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Mental Health

Men as Subjects of the Male Gaze

The opinions expressed in this article are the writer’s own and do not reflect the views of Her Campus.

As the conversations surrounding gender continue to evolve, men have the need and responsibility to insert themselves as active agents within it. We need to deconstruct our notions about gender and the social structures that have been placed to exclusively benefit us, that can also function to our detriment. This contradiction largely goes unnoticed among men; conversations between men (particularly cis men) about male as a gender category are few and far between, at least from my experience.

I’ve taken the time to reflect on my place as a man in society and how I’ve benefited from a unequal system. These reflections have made me ponder over the male gaze and how I have come to develop certain behaviors in order to satisfy it. In the context of feminist theory, the male gaze refers to the portrayal of women as sexual objects for the pleasure of men and the depiction of the world from a masculine and heterosexual perspective. This imposes a need for people, particularly women, to present themselves as attractive and consumable by men.

Patriarchal standards are ingrained into people through social conditioning and oftentimes go unaddressed as such. My reflections have led me to identify how my consistent anxiety and insecurity in needing to be seen as attractive were rooted in the engravement of the male gaze in my mind. The constant stress over my appearance, the way I dress and the way I act around men: all are rooted in the imposition of the belief of male validation as something of utmost need. In a way, I was imposing the male gaze upon myself. I perpetuated patriarchal conventions by turning them against me.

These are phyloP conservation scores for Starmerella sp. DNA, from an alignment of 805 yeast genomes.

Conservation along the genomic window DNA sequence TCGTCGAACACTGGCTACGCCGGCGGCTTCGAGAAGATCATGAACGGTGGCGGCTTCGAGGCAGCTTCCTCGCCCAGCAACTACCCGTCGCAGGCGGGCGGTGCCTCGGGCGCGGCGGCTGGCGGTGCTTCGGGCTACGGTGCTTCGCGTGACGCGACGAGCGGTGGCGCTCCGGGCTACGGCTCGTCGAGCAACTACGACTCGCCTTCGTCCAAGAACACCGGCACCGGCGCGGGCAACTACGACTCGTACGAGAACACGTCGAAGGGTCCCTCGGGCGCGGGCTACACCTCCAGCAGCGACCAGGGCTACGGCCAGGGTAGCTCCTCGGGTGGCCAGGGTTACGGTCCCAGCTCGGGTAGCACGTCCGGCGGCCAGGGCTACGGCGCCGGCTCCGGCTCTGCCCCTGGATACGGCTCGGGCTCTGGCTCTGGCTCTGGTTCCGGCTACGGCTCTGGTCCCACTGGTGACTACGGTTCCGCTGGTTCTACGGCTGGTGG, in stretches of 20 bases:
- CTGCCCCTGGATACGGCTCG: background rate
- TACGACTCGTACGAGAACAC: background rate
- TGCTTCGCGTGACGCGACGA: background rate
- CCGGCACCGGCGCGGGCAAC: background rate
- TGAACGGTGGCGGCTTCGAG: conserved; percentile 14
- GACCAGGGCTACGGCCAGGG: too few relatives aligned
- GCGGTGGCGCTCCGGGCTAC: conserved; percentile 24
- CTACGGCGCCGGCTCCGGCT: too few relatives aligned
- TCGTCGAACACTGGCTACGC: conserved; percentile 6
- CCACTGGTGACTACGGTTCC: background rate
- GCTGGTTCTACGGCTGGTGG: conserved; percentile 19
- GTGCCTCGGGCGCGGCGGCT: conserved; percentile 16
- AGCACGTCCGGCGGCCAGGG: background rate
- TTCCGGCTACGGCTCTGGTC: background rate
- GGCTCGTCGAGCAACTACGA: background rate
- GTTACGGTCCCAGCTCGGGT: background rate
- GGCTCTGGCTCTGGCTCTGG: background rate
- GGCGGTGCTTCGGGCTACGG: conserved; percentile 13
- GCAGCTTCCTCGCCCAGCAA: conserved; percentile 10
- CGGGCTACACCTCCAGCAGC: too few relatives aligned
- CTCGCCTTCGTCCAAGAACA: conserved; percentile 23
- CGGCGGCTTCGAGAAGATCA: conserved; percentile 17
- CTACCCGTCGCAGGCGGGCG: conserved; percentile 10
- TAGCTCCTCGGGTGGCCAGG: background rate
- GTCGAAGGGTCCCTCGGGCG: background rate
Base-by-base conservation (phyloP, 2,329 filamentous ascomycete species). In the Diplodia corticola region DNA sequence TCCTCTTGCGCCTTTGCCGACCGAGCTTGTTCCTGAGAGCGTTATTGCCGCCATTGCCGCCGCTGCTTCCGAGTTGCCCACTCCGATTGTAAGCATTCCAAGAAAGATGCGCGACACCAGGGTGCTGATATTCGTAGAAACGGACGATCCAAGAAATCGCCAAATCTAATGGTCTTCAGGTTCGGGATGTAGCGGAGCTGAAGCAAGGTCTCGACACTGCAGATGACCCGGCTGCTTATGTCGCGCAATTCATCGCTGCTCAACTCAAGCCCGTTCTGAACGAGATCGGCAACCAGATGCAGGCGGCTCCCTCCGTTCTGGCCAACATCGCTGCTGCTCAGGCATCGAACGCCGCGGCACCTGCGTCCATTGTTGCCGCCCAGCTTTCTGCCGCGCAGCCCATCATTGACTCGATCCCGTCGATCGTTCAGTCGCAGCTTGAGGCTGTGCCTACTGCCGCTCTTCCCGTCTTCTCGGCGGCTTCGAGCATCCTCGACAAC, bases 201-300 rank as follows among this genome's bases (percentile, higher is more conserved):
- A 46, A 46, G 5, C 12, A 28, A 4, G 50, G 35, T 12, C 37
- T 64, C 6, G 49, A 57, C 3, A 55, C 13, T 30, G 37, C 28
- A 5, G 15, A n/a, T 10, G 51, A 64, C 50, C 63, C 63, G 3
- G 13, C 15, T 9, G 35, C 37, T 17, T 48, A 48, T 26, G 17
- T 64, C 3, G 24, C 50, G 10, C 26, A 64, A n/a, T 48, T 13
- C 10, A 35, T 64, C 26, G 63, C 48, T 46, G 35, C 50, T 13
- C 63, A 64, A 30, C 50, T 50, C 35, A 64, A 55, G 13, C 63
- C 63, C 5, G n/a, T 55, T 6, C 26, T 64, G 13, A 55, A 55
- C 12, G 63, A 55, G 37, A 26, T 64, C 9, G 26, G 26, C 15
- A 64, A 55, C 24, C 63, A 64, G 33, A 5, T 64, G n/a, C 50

It turned into a cycle, because the insecurities created by it only caused me to spiral into this male gaze-pleasing mindset even more. I still find myself processing how my self-image was affected by this need to appeal to men and admit that said anxiety creeps in every now and then. But, through some deep introspection, I’ve been able to have the epiphany that we’re not responsible for how we are physically perceived by other people, and people have no right to determine how we present ourselves.

My deconstruction of what it means to be a man in society continues, driven by the need for healthy conversations about male as a gender. As established before, to deconstruct masculinity and eradicate the patriarchy, men need to have these conversations and actively seek to do away with these structures. This should happen as we understand how differently they affect women and other marginalized communities.

Men have a tendency to dismiss conversations about gender equity, as it represents a questioning of the authority that society has provided them with. But ultimately, the patriarchy fails us. We are ultimately pushed to fit into norms and expectations. It’s a complex conversation to have because we also need to recognize that we benefit from it. That is the first step towards changing the definition of masculinity to something better, for everyone. We owe society that.

B.A. in Political Sciences from the University of Puerto Rico at Mayaguez, currently pursuing an M.A. in Journalism at the Río Piedras campus. Fan of pop culture, media analysis, and Taylor Swift.
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